Now there’s a concept I applaud with both my hands for a long period of time. So much of daily life depends on science but more specifically new technology and ways to make life in general not necessarily easier but liveable going forward into the future.
Also the fact that something like science is indeed fun. You do not need to convince a nerd like me of that but the sad tragedy is that by and large our children, our school going population are seemingly not interested in science and maths (do I need to mention do not really perform at it – to put it nicely).
And it doesn’t need to be this way. It IS fun and there is endless application in terms of learning, job opportunities, job creation, never mind enterprise and entrepreneurship.
Almost all aspects of human life – right from conception believe it or not – are related to science and yet attention to detail, the detail of actually enjoying it as a subject is neglected by schools at large – well that’s what it seems like to me looking in from the outside. And yet CRITICAL.
What can you do today to make science fun for your own child?
science, children, fun
WE ALL had a ball
Just back from an awesome weekend, “connecting experts in diabetes” by Astra Zeneca. Thanks thanks and thanks again. Amazing speakers with superb and intruiging presentations. Ranging from how some of the new drugs work and fit into treatment regimen to brand new amazing concepts in terms of diagnosing neuropathy early BEFORE it is too late, i.e. in time so that something can be done about it.
The view of table mountain from Milnerton is spectacular and relaxing initself. The hotel we stayed in top notch and top marks to the attentive and friendly staff – you do the cape proud. I ate the most delicious food and fish and drank wonderful cape wine.
We were treated to a magnificent talk about the science of fun by an Astrophysicist – mind blowing and apparently he goes around to schools to get children interested in maths/science. He was simply inspiring – a Prof Govender of UKZN – highly highly recommended.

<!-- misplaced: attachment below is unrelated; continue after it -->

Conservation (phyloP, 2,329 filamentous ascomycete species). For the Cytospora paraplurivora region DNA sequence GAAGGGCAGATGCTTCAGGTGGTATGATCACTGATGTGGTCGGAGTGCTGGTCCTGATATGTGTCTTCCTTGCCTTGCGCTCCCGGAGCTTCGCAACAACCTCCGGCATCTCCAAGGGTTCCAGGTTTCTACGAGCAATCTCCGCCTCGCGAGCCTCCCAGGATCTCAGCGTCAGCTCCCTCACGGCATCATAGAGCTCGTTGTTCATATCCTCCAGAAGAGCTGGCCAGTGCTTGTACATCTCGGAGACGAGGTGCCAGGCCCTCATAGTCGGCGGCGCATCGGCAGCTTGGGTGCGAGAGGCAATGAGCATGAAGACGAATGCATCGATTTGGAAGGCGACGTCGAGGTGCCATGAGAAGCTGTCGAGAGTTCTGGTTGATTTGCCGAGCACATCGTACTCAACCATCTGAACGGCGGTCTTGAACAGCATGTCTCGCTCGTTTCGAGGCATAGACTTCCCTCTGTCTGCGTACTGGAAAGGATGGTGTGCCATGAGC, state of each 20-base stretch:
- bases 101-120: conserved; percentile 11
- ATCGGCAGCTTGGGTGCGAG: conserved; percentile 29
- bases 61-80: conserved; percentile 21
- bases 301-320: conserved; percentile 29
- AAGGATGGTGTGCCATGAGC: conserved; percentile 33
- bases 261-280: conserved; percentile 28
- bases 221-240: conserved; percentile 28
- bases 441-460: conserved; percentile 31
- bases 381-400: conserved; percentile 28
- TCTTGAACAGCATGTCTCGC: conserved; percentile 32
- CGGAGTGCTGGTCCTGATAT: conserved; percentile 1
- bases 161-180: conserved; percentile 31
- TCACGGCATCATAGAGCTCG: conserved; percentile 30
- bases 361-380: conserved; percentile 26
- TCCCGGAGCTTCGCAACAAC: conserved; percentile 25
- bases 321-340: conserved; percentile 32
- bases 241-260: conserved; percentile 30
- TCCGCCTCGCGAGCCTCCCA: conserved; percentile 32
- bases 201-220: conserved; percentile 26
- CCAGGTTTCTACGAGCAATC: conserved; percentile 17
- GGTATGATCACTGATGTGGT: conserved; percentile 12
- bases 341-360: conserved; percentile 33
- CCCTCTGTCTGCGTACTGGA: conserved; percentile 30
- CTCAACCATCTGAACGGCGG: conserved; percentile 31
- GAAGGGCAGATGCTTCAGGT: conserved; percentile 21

see : http://www.acru.ukzn.ac.za/~outreach/ACRU_team/megan_govender.html
Please note that Ralph and I will be out of the office tomorrow and friday 8 and 9 th October 2015
Please make use of the online booking system for Dr Lee : https://xandaro.com/drleethegp
We will be back on Monday 12 2015 as usual on 033 343 2243, also : 0743654986.
My patients can whatsapp me if there is anything urgent.
Dr REed and Stewart are open : 033 343 2270
Hilton Life Hospital has a lovely casualty staffed 24 hours of the day : 033 329 5600.
In a recent attempt to begin painting with oils I started a painting of daisies. When I took the unfinished piece home my very observant husband asked if they were fried eggs. So I guess back to the drawing (painting) board on that one. Learning a new skill does take time effort and patience.
Another new almost hobby I am trying to cultivate is crocheting and I seem to at least be able to get a few things to resemble what they are supposed to look like.
Patients with diabetes who are initially diagnosed also have to learn a whole new set of skills, particularly type 1. In a child’s case the whole family needs to upskill. This is daunting. Especially when there is technology attached to the skill set. Starting with a glucometer and needles/syringes etc and moving towards more integrated pump/continous monitoring systems is a steep learning curve – one that inevitably will result in some eggs dropping on the floor.
When you learn to cook you usually start with boiling eggs- they are generally hard to flop but even they can be “flopped”.
Don’t let learning a new skill get on top of you, don’t let anyone discourage you. Very soon you will be painting daisies that anyone can recognise.